"We were kind of riding these winds, these winds from different directions that were blowing throughout the culture and the world," Deignan said, calling it a time "when students were trying to figure out how do we live now."
The Earth Day service was meant to both celebrate creation while also awakening to the crisis facing the environment. With climate change not yet in the vernacular, concerns focused on acid rain, pesticides, polluted water and streams, and the destruction of the atmosphere and ozone layer.
Giuliani, who would later go on to found the Benedictine Grange community, preached from the stage. Drawing on the writings of the late Jesuit Fr. Teilhard de Chardin, whose work was coming into prominence, and Trappist Fr. Thomas Merton, who had died two years earlier, Giuliani delivered an impassioned sermon about the sacredness of the Earth and how all atomic particles in the universe flow from a divine source.
Deignan took to the stage, too. The future composer performed music in a setting just a two-hour drive from the site where Woodstock had played out eight months earlier.
"We looked like hippies, by the way. But that was the way it was in those days. Everybody has long hair and I wore a long skirt," she said, the sister quick to note she did not attend Woodstock.
The news of a nationwide day dedicated to celebrating the Earth left Deignan feeling "really happy, and in a sense, exhilarated."
A self-described urban child of Irish immigrant parents, she said her awakening to the environmental crisis came at St. Jean Baptiste High School in New York City. One day during the lunch period, she was dancing with friends when Mother St. Bertrand called her over and handed her a book, saying "I know this is going to be an important book for you."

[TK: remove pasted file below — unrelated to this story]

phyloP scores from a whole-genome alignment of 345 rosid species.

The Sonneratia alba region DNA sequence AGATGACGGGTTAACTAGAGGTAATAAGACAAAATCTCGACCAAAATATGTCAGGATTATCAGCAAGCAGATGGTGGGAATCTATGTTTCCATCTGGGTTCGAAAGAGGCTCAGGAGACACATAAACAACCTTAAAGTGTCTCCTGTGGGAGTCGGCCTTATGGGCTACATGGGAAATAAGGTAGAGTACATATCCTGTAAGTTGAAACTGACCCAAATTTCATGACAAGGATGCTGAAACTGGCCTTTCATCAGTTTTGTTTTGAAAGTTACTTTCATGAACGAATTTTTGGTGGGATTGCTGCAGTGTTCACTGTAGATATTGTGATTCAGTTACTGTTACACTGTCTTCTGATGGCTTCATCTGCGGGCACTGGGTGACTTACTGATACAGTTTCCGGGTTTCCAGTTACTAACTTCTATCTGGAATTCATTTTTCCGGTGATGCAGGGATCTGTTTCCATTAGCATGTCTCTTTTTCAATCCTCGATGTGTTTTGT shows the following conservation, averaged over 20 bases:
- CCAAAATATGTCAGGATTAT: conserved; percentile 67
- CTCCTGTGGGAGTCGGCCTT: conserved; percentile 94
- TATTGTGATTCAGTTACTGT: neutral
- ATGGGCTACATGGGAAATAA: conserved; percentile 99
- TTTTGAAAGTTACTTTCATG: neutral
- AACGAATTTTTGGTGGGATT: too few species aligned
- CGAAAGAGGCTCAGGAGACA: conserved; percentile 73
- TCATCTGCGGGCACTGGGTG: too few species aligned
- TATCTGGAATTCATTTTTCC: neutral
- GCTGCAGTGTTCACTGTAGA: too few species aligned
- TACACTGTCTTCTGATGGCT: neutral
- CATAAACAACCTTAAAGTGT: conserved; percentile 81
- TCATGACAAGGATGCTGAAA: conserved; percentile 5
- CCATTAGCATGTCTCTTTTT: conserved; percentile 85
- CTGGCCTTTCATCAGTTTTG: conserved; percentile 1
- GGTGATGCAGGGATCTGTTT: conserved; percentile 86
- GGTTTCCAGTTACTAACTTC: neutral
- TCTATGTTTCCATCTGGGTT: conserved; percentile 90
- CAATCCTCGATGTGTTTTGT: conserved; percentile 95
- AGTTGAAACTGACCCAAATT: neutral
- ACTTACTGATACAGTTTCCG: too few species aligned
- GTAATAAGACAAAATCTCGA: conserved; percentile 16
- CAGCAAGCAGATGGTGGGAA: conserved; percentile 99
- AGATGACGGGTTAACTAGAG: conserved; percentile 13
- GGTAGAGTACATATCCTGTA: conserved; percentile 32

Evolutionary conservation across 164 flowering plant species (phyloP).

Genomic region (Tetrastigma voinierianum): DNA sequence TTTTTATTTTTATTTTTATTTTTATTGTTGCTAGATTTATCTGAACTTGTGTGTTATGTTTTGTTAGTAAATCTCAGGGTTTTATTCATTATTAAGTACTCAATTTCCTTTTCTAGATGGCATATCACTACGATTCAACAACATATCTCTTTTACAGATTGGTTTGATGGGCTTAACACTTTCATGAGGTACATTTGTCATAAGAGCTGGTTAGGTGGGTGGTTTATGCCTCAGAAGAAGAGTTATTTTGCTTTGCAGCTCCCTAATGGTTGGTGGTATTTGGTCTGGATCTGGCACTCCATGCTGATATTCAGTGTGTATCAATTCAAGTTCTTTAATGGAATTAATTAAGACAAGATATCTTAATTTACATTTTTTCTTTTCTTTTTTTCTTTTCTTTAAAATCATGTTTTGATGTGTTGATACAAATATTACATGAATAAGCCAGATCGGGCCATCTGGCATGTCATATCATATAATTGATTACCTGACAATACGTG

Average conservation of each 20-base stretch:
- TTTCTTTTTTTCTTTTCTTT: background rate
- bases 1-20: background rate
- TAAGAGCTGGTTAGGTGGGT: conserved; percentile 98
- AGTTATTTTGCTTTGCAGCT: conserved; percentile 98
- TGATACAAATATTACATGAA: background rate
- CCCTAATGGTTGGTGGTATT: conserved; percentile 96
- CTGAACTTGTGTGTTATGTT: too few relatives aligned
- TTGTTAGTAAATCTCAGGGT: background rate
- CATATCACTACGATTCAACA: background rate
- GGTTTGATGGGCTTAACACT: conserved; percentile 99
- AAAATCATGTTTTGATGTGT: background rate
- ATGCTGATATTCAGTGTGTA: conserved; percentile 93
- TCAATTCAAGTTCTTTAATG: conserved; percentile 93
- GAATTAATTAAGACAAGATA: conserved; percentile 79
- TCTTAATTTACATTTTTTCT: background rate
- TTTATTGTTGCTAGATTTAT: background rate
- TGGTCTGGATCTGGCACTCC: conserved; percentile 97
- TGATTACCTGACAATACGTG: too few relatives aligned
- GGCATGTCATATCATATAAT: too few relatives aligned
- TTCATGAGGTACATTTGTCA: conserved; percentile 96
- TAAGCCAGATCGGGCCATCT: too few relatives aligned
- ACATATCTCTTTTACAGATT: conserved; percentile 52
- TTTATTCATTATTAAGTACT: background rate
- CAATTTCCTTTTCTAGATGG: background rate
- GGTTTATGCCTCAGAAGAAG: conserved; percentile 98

It was Silent Spring. The gift from the biology teacher confounded Deignan, who preferred literature and history over science.
"Ever since that day, my life changed," she said. "And the direction of my life changed, and it was clear that this little urbanite was going to ... I mean, we all thought we were going to save the world in the 1960s and '70s, but my part of the world that I would save was the natural world."
As she entered into teaching herself, the Notre Dame sister continued to celebrate Earth Day. One year, she and her class painted a mural. More recently, she has joined her students at Iona in climate marches and protests. Along with founding the Institute for Earth and Spirit, she formed the Thomas Berry Forum for Ecological Dialogue and teaches courses on religion and the natural world.
"That first Earth Day was a seed that I've nourished, for sure."
Just 150 miles to the south, a 17-year-old Teresa Redder was boarding a train with classmates in her hometown of Camden, New Jersey, heading to Philadelphia for the city's Earth Day festivities.
Redder, too, was moved by Silent Spring, part of the assigned reading in her sophomore biology class that oriented her toward environmental awareness. Now a secular Franciscan along with her husband, she recalled sitting on her grandfather's porch and not being able to see the Philadelphia skyline just miles across the Delaware River. The smog and pollution led some residents to refer to the city as "Filthadelphia."